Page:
But the richest of the lot is Nicolas de Blamond (Claude Rich/"La B˛che"), a tycoon whose decision to divest himself of wealth sets off a chain reaction among the workers in the factories he shuts down. On the distaff side are Laurence (Isild Le Besco/"Sade"), a pretty but klutzy waitress (who is not what she seems), Mil¸ne (Camille Japy/"When the Cat's Away"), Coway's long suffering lady and Hˇlˇna (Gˇraldine Pailhas/"Don Juan de Marco"), the working girl who makes everyone — especially Brett — pay. The Ce'sar even coughed her up a nomination.

      Danie Auteuil in Apr¸s Vous in Rendezvous with French Cinema
      Danie Auteuil in "Apr¸s Vous"
    LeGuay balances their various affaires, both business and pleasure, with a musical conductor's dexterity as they constantly teeter and totter on the brink of success or failure, both financial and amorous. It's the flip of a coin whether one is rich or homeless, happy or sad, coin being the operative word. If money talks, in this film it rules!

    "Apr¸s Vous" never ventures into the lives of the upper class, its comical mˇnage a trios is comprised of the hard-core working class or the petit bourgeois, especially the guys. And what guys! Daniel Auteuil ("Sade") is Antoine, the genial maitre d' of a small-time but successful Parisian restaurant. Antoine rescues the hapless Louis (Jose Garcia) from a suicide attempt and then inexplicably takes on the responsibility for his rehabilitation. Louis has failed at every pathetic job he's ever held — the list is not only sad, but fall-on-the-floor funny — and he's also lost Blanche, the love of his life.

    "Apr¸s Vous," reunites Garcia with his "Beaumarchais" co-star Sandrine Kiberlain, she of the wistful, waifish beauty that so perfectly suits her character, Blanche. In his heroic attempts to save Louis, Antoine not only hires him as sommelier at the restaurant (with the inevitable devastating results) but searches out Blanche for a reconciliation with Louis. Since this is a French film, Jacques may not get Jill and Louis may not get Blanche, but there is a gallic happy ending of sorts for all. Although it's not a musical, I dare anyone to leave and not start whistling the film's catchy theme song, "Allo Charley, Tango Papa."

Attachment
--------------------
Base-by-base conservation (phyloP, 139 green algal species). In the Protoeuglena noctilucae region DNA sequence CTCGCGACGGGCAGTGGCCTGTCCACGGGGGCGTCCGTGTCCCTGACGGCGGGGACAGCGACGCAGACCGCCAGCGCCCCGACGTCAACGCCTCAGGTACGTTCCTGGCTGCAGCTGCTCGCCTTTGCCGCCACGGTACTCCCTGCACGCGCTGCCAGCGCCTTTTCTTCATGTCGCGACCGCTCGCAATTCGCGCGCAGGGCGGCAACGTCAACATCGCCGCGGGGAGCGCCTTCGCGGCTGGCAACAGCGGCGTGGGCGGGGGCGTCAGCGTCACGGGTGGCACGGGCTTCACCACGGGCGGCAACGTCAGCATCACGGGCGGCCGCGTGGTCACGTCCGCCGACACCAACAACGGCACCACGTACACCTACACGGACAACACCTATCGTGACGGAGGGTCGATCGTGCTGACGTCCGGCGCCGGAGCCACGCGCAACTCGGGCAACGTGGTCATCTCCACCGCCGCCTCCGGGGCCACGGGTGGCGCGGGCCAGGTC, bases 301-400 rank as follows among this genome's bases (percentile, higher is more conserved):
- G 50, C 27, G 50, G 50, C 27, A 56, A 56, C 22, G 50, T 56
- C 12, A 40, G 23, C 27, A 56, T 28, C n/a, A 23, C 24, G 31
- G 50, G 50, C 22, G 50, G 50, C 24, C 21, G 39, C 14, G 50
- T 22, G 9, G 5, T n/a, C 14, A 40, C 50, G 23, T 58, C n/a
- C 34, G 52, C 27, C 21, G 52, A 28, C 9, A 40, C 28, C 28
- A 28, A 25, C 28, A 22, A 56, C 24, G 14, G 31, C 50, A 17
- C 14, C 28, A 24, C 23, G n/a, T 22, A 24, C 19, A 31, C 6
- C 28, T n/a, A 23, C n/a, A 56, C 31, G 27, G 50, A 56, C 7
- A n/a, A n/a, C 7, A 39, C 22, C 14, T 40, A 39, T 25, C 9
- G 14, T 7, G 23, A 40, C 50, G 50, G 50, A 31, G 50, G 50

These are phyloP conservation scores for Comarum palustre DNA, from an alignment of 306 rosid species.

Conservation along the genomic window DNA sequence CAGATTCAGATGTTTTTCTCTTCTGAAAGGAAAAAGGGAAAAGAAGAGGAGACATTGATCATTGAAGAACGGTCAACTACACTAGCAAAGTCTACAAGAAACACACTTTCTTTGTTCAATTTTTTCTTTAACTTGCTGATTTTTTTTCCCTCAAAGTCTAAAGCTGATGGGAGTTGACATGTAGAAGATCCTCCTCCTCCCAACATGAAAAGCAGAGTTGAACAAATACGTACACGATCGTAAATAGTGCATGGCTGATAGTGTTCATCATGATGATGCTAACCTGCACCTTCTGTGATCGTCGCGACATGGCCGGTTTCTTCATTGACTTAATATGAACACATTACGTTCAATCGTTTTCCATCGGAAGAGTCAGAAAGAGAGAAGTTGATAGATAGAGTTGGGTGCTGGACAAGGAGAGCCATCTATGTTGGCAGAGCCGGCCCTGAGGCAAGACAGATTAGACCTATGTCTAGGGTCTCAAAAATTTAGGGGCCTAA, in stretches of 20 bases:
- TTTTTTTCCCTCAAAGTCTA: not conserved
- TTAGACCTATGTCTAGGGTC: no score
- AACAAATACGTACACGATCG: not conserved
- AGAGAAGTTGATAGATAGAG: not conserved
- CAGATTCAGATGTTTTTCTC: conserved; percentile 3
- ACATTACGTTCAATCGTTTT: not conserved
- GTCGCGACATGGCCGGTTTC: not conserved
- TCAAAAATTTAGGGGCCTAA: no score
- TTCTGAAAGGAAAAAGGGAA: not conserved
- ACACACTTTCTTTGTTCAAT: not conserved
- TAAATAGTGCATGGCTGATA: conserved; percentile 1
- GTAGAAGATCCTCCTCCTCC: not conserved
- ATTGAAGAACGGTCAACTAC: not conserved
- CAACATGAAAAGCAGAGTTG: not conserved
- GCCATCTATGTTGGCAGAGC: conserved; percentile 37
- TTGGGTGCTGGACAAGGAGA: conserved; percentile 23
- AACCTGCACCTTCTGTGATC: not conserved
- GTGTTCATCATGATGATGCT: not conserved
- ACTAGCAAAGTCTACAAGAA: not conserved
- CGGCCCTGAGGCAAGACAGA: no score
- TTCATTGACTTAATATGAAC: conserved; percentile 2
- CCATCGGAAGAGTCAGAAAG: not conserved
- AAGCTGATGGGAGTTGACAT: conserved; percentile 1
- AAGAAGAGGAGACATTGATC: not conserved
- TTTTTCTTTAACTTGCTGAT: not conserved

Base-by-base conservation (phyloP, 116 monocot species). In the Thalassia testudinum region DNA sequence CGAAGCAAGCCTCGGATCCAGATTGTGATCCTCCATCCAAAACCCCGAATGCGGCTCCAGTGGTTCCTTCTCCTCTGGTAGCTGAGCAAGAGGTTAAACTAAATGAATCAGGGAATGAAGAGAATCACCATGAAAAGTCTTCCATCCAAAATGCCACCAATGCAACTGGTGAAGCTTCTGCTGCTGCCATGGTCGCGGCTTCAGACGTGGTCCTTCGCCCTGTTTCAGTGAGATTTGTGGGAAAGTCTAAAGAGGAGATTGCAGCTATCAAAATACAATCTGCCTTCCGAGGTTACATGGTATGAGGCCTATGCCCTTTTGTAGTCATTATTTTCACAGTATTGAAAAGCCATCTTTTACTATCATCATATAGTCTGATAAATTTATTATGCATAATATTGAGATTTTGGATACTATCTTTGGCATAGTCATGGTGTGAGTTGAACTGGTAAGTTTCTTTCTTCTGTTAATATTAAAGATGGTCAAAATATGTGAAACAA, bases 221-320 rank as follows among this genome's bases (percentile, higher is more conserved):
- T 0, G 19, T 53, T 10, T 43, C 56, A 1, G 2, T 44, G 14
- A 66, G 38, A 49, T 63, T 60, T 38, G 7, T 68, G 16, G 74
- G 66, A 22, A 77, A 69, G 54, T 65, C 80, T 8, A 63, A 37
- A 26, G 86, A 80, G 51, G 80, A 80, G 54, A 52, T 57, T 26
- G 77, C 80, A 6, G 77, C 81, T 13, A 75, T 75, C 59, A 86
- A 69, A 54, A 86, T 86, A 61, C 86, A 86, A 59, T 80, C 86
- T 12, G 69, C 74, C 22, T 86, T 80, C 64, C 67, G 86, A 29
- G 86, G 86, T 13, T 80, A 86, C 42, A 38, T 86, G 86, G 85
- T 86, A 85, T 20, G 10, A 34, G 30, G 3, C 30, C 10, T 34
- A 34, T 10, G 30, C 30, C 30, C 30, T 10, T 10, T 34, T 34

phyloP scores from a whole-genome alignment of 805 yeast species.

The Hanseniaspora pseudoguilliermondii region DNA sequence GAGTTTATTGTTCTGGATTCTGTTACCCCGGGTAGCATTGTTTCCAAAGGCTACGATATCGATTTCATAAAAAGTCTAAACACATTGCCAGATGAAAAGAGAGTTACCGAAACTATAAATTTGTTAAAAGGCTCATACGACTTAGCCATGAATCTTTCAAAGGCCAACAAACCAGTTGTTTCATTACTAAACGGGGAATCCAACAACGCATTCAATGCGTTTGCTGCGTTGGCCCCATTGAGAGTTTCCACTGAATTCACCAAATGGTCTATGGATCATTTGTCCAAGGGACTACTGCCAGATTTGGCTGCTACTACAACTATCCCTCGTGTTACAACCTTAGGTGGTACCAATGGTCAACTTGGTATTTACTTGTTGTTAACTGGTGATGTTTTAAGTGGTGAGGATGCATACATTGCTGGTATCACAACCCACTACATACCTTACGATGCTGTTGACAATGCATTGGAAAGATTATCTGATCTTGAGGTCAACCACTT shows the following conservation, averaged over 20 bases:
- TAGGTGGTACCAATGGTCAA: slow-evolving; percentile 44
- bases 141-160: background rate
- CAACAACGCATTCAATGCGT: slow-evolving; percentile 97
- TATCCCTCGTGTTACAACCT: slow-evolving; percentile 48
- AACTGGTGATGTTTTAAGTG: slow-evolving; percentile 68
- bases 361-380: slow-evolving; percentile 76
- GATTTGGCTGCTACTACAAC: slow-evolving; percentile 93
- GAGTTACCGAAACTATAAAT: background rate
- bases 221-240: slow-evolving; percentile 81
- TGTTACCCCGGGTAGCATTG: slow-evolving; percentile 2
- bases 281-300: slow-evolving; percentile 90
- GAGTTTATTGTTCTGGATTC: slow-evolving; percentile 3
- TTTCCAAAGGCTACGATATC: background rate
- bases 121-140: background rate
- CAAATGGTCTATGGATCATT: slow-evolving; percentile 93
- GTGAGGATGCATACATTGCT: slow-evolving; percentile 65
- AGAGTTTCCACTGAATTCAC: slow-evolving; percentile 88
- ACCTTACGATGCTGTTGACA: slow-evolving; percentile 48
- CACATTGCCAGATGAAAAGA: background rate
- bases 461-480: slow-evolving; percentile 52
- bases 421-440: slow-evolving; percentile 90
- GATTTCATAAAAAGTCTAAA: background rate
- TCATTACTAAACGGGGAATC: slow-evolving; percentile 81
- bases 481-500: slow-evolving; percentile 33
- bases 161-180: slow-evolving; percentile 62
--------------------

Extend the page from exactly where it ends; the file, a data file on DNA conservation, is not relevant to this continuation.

A word about Auteil, who (like his comp¸re Depardieu), is the kind of supreme actor capable of convincing the audience in any role. Whether comedy, tragedy, historical, pastoral ... or well, anything, he's equally credible as a hunchback swashbuckler ("Le Bossu"), a Parisian nebbish ("The Closet") or the malevolent Marquis de Sade. This no doubt accounts for his 11th Cˇsar nomination for "Apr¸s Vous." (For the record, Depardieu has 14 nominations and each actor has won twice.)

    Festival articles



    After You

    Do-anything actor Daniel Auteuil sparkles in this endearing French ménage ą quatre.


    Grande Ecole

    A confused, stiffly acted drama about an elite French school is somewhat redeemed by a lot of hot love scenes.


    The Time of the Wolf

    Survivors try to survive the post-apocalyptic world of "The Time of the Wolf," an exploration of civilization vs. savagery.


    Twentynine Palms

    The self-consciously empty "Twentynine Palms," by the French director of "The Life of Jesus" and "Humanitˇ," is almost two hours of anti-American tedium punctuated by twenty minutes of random badness.


    Who Killed Bambi?

    Belying his track record, writer Gilles Marchand lets director Gilles Marchand down a bit with a script that doesn't give enough smarts to the would-be thriller "Who Killed Bambi?"

    MARCH 21, 2004